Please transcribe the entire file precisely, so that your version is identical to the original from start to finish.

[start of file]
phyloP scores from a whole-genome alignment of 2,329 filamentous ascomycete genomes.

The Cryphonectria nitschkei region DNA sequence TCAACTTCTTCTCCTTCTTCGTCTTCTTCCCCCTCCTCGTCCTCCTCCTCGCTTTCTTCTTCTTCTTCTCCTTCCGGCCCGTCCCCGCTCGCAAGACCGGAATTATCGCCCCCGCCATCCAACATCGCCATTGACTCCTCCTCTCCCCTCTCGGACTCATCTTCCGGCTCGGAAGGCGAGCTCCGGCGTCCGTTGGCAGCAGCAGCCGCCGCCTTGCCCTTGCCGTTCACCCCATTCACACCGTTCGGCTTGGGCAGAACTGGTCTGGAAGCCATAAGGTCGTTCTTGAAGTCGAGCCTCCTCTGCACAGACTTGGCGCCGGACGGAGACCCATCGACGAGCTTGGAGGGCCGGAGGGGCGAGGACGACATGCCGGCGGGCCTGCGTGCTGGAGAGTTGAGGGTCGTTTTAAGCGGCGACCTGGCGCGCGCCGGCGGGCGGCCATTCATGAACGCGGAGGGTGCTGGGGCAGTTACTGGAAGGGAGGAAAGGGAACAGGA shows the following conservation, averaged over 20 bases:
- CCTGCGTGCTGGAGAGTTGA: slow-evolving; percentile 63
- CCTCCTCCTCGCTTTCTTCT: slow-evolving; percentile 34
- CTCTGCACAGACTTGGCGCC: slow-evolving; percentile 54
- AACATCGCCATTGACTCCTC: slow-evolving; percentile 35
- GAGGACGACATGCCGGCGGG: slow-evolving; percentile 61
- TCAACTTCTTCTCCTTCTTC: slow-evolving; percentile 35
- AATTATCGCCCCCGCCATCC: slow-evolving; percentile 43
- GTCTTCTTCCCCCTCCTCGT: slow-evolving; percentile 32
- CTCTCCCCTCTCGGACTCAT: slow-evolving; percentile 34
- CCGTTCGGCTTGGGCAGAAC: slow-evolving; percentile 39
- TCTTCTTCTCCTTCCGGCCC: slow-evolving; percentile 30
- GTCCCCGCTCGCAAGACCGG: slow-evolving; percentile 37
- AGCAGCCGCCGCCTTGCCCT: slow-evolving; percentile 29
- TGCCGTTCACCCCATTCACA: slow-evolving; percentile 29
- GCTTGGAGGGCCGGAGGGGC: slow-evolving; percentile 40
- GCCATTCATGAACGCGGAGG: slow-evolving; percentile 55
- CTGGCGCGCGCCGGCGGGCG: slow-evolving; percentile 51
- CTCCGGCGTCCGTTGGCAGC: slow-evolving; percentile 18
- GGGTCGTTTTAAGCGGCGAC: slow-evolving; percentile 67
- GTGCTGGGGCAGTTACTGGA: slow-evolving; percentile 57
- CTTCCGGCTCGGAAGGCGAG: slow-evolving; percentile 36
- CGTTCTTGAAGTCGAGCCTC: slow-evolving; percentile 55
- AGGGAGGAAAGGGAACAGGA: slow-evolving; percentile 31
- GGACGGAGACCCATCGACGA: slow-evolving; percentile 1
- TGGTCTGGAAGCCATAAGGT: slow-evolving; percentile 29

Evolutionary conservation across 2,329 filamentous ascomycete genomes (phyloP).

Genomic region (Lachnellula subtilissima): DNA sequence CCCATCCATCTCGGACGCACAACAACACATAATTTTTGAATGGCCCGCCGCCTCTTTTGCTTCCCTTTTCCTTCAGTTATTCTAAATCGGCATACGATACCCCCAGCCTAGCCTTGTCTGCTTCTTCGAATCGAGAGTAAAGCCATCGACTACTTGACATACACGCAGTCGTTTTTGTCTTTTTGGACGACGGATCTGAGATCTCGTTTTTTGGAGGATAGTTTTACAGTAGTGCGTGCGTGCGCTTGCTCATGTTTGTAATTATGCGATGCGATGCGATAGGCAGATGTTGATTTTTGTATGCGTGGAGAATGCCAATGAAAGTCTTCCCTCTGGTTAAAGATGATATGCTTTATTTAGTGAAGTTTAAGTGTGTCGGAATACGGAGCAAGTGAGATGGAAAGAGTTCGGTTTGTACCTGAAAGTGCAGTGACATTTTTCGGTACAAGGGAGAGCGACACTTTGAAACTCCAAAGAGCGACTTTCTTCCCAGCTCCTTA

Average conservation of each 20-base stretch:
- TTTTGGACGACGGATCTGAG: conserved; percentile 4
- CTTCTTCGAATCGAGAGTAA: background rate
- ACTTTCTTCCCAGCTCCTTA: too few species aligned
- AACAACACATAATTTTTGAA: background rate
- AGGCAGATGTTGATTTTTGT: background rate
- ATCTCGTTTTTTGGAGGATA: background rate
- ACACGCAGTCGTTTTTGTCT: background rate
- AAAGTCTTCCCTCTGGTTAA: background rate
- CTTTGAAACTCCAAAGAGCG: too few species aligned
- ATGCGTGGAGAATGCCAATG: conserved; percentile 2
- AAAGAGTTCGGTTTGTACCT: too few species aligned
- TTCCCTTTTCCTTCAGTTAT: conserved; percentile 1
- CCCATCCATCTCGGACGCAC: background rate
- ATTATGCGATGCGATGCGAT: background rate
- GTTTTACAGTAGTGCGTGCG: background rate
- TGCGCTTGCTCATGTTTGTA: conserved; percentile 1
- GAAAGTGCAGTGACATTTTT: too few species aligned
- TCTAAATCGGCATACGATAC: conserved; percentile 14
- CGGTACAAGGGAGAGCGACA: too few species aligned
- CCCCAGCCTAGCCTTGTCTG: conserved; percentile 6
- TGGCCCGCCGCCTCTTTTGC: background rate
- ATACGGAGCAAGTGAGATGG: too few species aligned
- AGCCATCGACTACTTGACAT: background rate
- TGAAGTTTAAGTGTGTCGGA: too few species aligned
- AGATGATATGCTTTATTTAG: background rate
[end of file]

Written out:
phyloP scores from a whole-genome alignment of 2,329 filamentous ascomycete genomes.

The Cryphonectria nitschkei region DNA sequence TCAACTTCTTCTCCTTCTTCGTCTTCTTCCCCCTCCTCGTCCTCCTCCTCGCTTTCTTCTTCTTCTTCTCCTTCCGGCCCGTCCCCGCTCGCAAGACCGGAATTATCGCCCCCGCCATCCAACATCGCCATTGACTCCTCCTCTCCCCTCTCGGACTCATCTTCCGGCTCGGAAGGCGAGCTCCGGCGTCCGTTGGCAGCAGCAGCCGCCGCCTTGCCCTTGCCGTTCACCCCATTCACACCGTTCGGCTTGGGCAGAACTGGTCTGGAAGCCATAAGGTCGTTCTTGAAGTCGAGCCTCCTCTGCACAGACTTGGCGCCGGACGGAGACCCATCGACGAGCTTGGAGGGCCGGAGGGGCGAGGACGACATGCCGGCGGGCCTGCGTGCTGGAGAGTTGAGGGTCGTTTTAAGCGGCGACCTGGCGCGCGCCGGCGGGCGGCCATTCATGAACGCGGAGGGTGCTGGGGCAGTTACTGGAAGGGAGGAAAGGGAACAGGA shows the following conservation, averaged over 20 bases:
- CCTGCGTGCTGGAGAGTTGA: slow-evolving; percentile 63
- CCTCCTCCTCGCTTTCTTCT: slow-evolving; percentile 34
- CTCTGCACAGACTTGGCGCC: slow-evolving; percentile 54
- AACATCGCCATTGACTCCTC: slow-evolving; percentile 35
- GAGGACGACATGCCGGCGGG: slow-evolving; percentile 61
- TCAACTTCTTCTCCTTCTTC: slow-evolving; percentile 35
- AATTATCGCCCCCGCCATCC: slow-evolving; percentile 43
- GTCTTCTTCCCCCTCCTCGT: slow-evolving; percentile 32
- CTCTCCCCTCTCGGACTCAT: slow-evolving; percentile 34
- CCGTTCGGCTTGGGCAGAAC: slow-evolving; percentile 39
- TCTTCTTCTCCTTCCGGCCC: slow-evolving; percentile 30
- GTCCCCGCTCGCAAGACCGG: slow-evolving; percentile 37
- AGCAGCCGCCGCCTTGCCCT: slow-evolving; percentile 29
- TGCCGTTCACCCCATTCACA: slow-evolving; percentile 29
- GCTTGGAGGGCCGGAGGGGC: slow-evolving; percentile 40
- GCCATTCATGAACGCGGAGG: slow-evolving; percentile 55
- CTGGCGCGCGCCGGCGGGCG: slow-evolving; percentile 51
- CTCCGGCGTCCGTTGGCAGC: slow-evolving; percentile 18
- GGGTCGTTTTAAGCGGCGAC: slow-evolving; percentile 67
- GTGCTGGGGCAGTTACTGGA: slow-evolving; percentile 57
- CTTCCGGCTCGGAAGGCGAG: slow-evolving; percentile 36
- CGTTCTTGAAGTCGAGCCTC: slow-evolving; percentile 55
- AGGGAGGAAAGGGAACAGGA: slow-evolving; percentile 31
- GGACGGAGACCCATCGACGA: slow-evolving; percentile 1
- TGGTCTGGAAGCCATAAGGT: slow-evolving; percentile 29

Evolutionary conservation across 2,329 filamentous ascomycete genomes (phyloP).

Genomic region (Lachnellula subtilissima): DNA sequence CCCATCCATCTCGGACGCACAACAACACATAATTTTTGAATGGCCCGCCGCCTCTTTTGCTTCCCTTTTCCTTCAGTTATTCTAAATCGGCATACGATACCCCCAGCCTAGCCTTGTCTGCTTCTTCGAATCGAGAGTAAAGCCATCGACTACTTGACATACACGCAGTCGTTTTTGTCTTTTTGGACGACGGATCTGAGATCTCGTTTTTTGGAGGATAGTTTTACAGTAGTGCGTGCGTGCGCTTGCTCATGTTTGTAATTATGCGATGCGATGCGATAGGCAGATGTTGATTTTTGTATGCGTGGAGAATGCCAATGAAAGTCTTCCCTCTGGTTAAAGATGATATGCTTTATTTAGTGAAGTTTAAGTGTGTCGGAATACGGAGCAAGTGAGATGGAAAGAGTTCGGTTTGTACCTGAAAGTGCAGTGACATTTTTCGGTACAAGGGAGAGCGACACTTTGAAACTCCAAAGAGCGACTTTCTTCCCAGCTCCTTA

Average conservation of each 20-base stretch:
- TTTTGGACGACGGATCTGAG: conserved; percentile 4
- CTTCTTCGAATCGAGAGTAA: background rate
- ACTTTCTTCCCAGCTCCTTA: too few species aligned
- AACAACACATAATTTTTGAA: background rate
- AGGCAGATGTTGATTTTTGT: background rate
- ATCTCGTTTTTTGGAGGATA: background rate
- ACACGCAGTCGTTTTTGTCT: background rate
- AAAGTCTTCCCTCTGGTTAA: background rate
- CTTTGAAACTCCAAAGAGCG: too few species aligned
- ATGCGTGGAGAATGCCAATG: conserved; percentile 2
- AAAGAGTTCGGTTTGTACCT: too few species aligned
- TTCCCTTTTCCTTCAGTTAT: conserved; percentile 1
- CCCATCCATCTCGGACGCAC: background rate
- ATTATGCGATGCGATGCGAT: background rate
- GTTTTACAGTAGTGCGTGCG: background rate
- TGCGCTTGCTCATGTTTGTA: conserved; percentile 1
- GAAAGTGCAGTGACATTTTT: too few species aligned
- TCTAAATCGGCATACGATAC: conserved; percentile 14
- CGGTACAAGGGAGAGCGACA: too few species aligned
- CCCCAGCCTAGCCTTGTCTG: conserved; percentile 6
- TGGCCCGCCGCCTCTTTTGC: background rate
- ATACGGAGCAAGTGAGATGG: too few species aligned
- AGCCATCGACTACTTGACAT: background rate
- TGAAGTTTAAGTGTGTCGGA: too few species aligned
- AGATGATATGCTTTATTTAG: background rate